After spending an exhausting (but brilliant) four days in Hong Kong this time last month, I headed to Japan for two weeks, where I explored Tokyo, Kyoto, Nara, and Hiroshima – before continuing my journey to Taipei, Taiwan’s capital. After a hectic four days walking around HK, with a jet lag in tow, I was looking forward to having some rest and recharging my batteries – and Japan was perfect for that.
My first stop was Tokyo, where I stayed two nights at the Gate Hotel Asakusa Kaminarimon. I was looking for something fairly central and well-connected to Tokyo’s subway system, since I was relying on public transport for getting around the city, but preferably in a place that isn’t overly busy or noisy. The Gate Hotel ticked all these boxes – and more – and turned out to be a fantastic base for my stay.
The hotel is situated in Tokyo’s famous Asakusa district, home to Senso-ji (possibly one of the most famous Buddhist temples in the city), as well as the iconic Kaminarimon gate and Nakamise shopping district. Senso-ji, Asakusa Shrine, Kaminarimon and Nakamise are literally on your doorstep – right across the street from the hotel, not even a minute away. The Tokyo Skytree – which you can see from the hotel lobby on the 13th floor – is about 15 minutes away on foot, and offers a panoramic view of the city.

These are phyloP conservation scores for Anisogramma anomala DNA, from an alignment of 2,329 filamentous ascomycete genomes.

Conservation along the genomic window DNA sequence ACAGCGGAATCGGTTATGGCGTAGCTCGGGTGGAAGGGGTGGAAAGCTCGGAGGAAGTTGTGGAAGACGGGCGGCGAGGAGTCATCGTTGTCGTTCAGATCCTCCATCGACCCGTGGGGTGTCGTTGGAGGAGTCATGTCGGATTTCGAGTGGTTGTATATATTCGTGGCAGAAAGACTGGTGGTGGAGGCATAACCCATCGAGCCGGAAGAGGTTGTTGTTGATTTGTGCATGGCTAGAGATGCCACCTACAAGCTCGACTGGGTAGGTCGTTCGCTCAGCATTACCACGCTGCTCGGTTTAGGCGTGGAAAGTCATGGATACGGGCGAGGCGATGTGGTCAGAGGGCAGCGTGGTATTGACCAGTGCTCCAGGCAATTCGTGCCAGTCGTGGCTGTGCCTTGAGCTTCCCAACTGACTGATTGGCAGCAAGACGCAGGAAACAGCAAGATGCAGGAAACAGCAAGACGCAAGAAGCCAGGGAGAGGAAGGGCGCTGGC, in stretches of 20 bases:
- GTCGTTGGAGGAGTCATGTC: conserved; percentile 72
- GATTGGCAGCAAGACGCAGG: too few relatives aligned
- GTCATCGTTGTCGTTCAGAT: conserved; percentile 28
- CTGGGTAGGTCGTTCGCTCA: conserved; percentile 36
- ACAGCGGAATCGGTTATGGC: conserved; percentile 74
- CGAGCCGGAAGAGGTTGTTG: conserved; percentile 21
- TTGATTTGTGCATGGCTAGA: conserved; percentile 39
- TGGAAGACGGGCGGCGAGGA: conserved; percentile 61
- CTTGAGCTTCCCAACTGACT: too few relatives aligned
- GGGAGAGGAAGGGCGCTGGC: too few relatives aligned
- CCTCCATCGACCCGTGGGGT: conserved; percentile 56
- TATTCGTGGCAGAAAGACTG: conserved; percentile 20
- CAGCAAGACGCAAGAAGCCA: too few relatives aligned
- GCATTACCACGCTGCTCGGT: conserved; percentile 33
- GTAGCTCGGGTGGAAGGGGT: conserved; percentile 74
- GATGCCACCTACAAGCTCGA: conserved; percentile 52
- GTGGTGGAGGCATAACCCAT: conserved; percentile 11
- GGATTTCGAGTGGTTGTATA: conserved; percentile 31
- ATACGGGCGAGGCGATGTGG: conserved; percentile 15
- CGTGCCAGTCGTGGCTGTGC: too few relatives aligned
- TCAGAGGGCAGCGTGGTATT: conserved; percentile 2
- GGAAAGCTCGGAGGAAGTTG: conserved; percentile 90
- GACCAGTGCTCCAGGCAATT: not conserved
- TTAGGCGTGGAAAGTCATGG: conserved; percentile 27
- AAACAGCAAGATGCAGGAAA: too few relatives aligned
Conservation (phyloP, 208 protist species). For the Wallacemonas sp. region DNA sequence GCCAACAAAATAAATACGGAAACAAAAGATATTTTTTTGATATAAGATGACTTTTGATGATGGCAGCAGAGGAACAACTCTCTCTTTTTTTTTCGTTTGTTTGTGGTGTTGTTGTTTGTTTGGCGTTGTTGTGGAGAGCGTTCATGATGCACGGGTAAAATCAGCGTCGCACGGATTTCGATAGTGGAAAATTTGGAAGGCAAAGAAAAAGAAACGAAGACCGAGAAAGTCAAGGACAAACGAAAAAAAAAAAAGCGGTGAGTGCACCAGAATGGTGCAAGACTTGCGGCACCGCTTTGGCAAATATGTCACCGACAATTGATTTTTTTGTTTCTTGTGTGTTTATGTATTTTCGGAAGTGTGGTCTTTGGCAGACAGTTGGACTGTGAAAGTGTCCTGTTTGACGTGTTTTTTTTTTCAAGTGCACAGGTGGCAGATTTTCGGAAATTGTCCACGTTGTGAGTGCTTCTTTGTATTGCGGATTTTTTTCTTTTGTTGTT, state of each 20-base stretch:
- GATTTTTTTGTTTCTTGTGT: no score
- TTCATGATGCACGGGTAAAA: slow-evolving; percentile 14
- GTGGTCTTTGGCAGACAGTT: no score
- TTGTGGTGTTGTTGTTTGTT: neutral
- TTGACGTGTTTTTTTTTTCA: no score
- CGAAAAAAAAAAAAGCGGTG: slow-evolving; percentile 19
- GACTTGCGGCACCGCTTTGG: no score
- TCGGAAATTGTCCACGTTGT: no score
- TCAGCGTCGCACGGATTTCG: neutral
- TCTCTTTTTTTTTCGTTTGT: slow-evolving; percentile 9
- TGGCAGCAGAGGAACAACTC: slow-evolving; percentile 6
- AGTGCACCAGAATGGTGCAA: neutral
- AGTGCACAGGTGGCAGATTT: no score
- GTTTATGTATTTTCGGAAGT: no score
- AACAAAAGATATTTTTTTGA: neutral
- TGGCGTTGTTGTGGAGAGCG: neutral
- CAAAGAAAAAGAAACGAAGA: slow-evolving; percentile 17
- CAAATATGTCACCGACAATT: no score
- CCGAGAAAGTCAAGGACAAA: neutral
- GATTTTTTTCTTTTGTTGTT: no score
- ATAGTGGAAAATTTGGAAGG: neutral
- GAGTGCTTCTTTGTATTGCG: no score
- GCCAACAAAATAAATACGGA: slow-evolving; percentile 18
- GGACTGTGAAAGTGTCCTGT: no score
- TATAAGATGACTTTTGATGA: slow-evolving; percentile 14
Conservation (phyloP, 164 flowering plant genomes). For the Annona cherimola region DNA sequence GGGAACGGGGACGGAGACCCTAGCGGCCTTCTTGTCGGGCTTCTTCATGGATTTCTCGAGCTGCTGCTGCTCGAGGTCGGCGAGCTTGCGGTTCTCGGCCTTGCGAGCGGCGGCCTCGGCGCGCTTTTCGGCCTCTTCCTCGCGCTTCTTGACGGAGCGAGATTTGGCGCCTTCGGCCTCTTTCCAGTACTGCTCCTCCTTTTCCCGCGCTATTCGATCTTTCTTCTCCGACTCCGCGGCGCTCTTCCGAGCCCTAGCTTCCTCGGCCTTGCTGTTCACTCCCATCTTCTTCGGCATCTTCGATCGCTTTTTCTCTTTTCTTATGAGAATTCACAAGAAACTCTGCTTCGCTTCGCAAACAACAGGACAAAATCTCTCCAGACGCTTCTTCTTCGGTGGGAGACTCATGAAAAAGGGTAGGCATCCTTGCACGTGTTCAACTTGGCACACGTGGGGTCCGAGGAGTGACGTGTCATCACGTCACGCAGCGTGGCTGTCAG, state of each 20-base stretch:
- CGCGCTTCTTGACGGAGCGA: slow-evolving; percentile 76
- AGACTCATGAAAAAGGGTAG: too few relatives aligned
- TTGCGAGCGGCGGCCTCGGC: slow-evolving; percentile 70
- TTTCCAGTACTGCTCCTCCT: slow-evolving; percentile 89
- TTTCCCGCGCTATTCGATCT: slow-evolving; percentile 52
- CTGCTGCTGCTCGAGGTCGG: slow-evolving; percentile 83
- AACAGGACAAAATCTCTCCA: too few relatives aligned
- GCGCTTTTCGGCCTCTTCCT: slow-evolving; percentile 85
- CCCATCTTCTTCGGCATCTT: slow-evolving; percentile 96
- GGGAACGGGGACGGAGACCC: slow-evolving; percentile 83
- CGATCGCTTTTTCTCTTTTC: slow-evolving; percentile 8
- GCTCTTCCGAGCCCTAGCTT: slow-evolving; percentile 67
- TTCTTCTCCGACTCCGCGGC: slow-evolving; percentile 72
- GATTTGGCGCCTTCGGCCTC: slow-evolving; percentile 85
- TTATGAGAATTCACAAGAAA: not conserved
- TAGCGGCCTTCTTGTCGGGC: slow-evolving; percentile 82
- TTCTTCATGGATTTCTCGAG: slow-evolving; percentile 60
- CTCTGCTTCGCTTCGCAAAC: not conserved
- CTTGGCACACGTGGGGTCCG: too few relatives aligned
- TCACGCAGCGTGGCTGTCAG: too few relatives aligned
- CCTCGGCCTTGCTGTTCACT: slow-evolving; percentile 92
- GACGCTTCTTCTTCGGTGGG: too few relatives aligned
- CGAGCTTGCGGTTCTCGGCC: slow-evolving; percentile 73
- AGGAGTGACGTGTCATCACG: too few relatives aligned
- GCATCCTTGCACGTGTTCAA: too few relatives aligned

There’s also a “water bus” station nearby, so if you’d prefer to take a boat to your next destination instead of braving the crowds on the subway, water buses are a great alternative. The area is full of restaurants, so finding a place to eat won’t be a problem – there’s also a supermarket just around the corner, as well as a 7-eleven a few minutes away.
Getting here & transportation
If you’re flying to or from Narita Airport, or planning on taking the subway to explore other parts of the city, the hotel’s location is perfect. The Asakusa subway station is about a 5-minute walk away from the hotel entrance, where you can take a direct train to the airport in just about an hour (look for the Narita Skyaccess trains). For someone travelling with heavy luggage, the station’s proximity was definitely a bonus!
Although I was flying from Narita, I believe Haneda Airport is supposed to be even closer – again, there’s a direct train from Asakusa station (Keikyu Line) which takes you to the airport in about 40 minutes. As for the subway, Asakusa station is served by the Asakusa and Ginza lines, and getting to other areas of Tokyo is both easy and quick.
My room was on the 12th floor, just below the hotel lobby – which, interestingly, is on the 13th floor (something that surprised me at first, but I have since noticed the same thing in other Asian countries as well). As I was travelling on my own, I stayed in a “Style M” (Modest) room, which is usually recommended for single occupancy. These rooms are 19 square metres in size, and feature a comfy double bed.
I loved the minimalist blue / grey design – it was simple yet very tasteful and stylish. Another plus is the size of the room – although it’s the smallest room size and is designed mainly for single use, it was still enough – I never really felt like I didn’t have enough space to move around or put my luggage down, which is often the case in Asian hotels, and many other places I’ve been to before.